This early symbol of the Christian faith endures today (though not as reverently) on bumper stickers, T-shirts, businesses, etc. as a sign of Christian faith.

Today, since it a well known Christian symbol, the fish is often seen with "Jesus" written on the inside or includes a cross. Unfortunately, there have been some spoofs made on this symbol, such as the "Darwin fish," which has legs.

Maybe you already knew this, but it excited me to learn the roots of this neat Christian symbol! And now that I know its history and meaning, it is much more meaningful to me. It is also a reminder of the amazing faith and endurance of the early Christians!

And as He walked by the Sea of Galilee, He saw Simon and Andrew his brother casting a net into the sea; for they were fishermen. Then Jesus said to them, “Follow Me, and I will make you become fishers of men.” They immediately left their nets and followed Him. (Mark 1:16-18)

Monday, October 19, 2009

Want Some Free Piano Music?

When I first heard this song, I instantly loved it! It wasn't until my friend told me that she found the sheet music for it that I realized I could print it off for free! (Thanks Olivia!) Yes, that's right, FREE! I suppose, though, the quality of the sheet music could have been's title actually reads, "The River Flows In Your," rather than, "The River Flows In You." And the very bottom-est notes kinda got cut off, so I had to write them in myself. And of course, its not exactly like Yiruma plays it (not nearly as long), but other than that, this song is delightful to play and relatively easy - especially after you've heard it a few times! If you'd like to hear it, it is the very last song on my playlist, or you can watch the video. I must say he plays it MUCH better than I do, or ever could.... :)

Here is the sheet music, in case you'd like to print it off:

The River Flows In You - Yiruma

Have fun!!!

Saturday, October 17, 2009

Atributes of God

For a school project, I had to make a poster of the 7 attributes of God which we had just finished studying. Here's my poster! My mom says I'm an over-acheiver, and I do agree (although I try not to be)! This took a long time! The picture of the world, hamburger, and donut I traced, but the lettering I drew myself. Like I said it took a LLLOONNGG time, but I am so pleased with the result!
Note: You can click on the picture to see it larger!

Personal - Jeremiah 29:11

Omniscient - Acts 15:18

Infinite - Revelation 1:8

Immanent - Matthew 1:23, Matthew 28:20

Sovereign - Job 42:2

Transcendent - Isaiah 55:8-9 (sorry, didn't get the verse in this picture)

Good - Psalm 34:8 (This is my favorite!!! I thought the verse was quite fitting too!)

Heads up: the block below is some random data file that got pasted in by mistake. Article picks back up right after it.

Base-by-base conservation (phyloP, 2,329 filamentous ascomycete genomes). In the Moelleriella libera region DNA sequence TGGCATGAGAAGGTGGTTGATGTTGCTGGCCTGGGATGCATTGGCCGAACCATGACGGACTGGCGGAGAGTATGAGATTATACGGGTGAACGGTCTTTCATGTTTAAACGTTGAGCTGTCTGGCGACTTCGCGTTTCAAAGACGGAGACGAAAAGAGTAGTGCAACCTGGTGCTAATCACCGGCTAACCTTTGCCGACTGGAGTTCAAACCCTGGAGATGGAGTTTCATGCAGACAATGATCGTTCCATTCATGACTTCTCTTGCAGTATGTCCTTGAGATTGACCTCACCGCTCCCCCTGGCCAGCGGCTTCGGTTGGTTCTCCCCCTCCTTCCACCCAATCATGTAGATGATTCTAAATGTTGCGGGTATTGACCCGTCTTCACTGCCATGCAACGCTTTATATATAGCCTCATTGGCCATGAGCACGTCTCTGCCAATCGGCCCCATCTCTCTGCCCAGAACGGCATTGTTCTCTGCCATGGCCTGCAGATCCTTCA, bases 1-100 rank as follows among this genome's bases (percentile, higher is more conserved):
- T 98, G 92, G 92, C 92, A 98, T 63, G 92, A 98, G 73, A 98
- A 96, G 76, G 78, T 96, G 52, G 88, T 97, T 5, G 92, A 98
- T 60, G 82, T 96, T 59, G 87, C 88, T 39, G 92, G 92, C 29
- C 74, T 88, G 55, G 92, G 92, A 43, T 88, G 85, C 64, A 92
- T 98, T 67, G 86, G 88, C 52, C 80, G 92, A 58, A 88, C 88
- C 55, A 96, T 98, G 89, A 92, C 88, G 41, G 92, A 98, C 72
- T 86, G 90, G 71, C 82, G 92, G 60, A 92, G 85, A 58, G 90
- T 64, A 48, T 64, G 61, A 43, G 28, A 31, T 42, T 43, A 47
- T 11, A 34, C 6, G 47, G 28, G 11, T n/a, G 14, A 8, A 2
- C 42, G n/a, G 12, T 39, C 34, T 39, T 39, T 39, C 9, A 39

Friday, October 16, 2009


Hey guys! I'd love to keep track of everyone who has visited my blog! If this is your first time here, or you have been reading for a while but haven't left a comment yet - please do! I'd love to know what you think! Thank you!


I thought I'd share with you some reasons that I started this blog.

To glorify the Lord
1 Corinthians 10:31 - Therefore, whether you eat or drink, or whatever you do, do all to the glory of God.

I pray that everything I say will ultimately bring glory to the Lord! And this is number 1 of all my goals.

I think it sounds fun!
I've been reading many blogs for several months, and I've always wanted to start one. How cool is it that I can share my thoughts - and just about anything else - with the world?! The internet has provided a great opportunity! I look forward to sharing fun things I find, recipes, interesting information, pictures, and tons more!

To encourage other believers
As God is teaching me new things, I want to be able to share and encourage others with what I'm learning.

That I will grow in the Lord
Starting a blog, I know, will require me to dig deeper into the Word so that I will fully understand what I'm wanting to share (and will also keep me accountable in my walk).

It's an opportunity to share my faith
I am a sinner, saved alone by the grace of God, and I want the world to know it! God's gift to me is so amazing, I can only live my life in gratitude for Him.

To meet other believers
I love making new friends and am excited about meeting new people through the blogging world! And it's a great way to stay connected with friends I already have!!!

So now you know! That's it for now!

Thursday, October 15, 2009

I'm Officially Part of the Blogging World!

Hey guys! I'm so excited to have a blog now!!!! Well, actually I created my blog of videos first, but that doesn't really count (it's not a personal blog). :) Anyway, I'm looking forward to sharing things going on in my life and things that God is teaching me!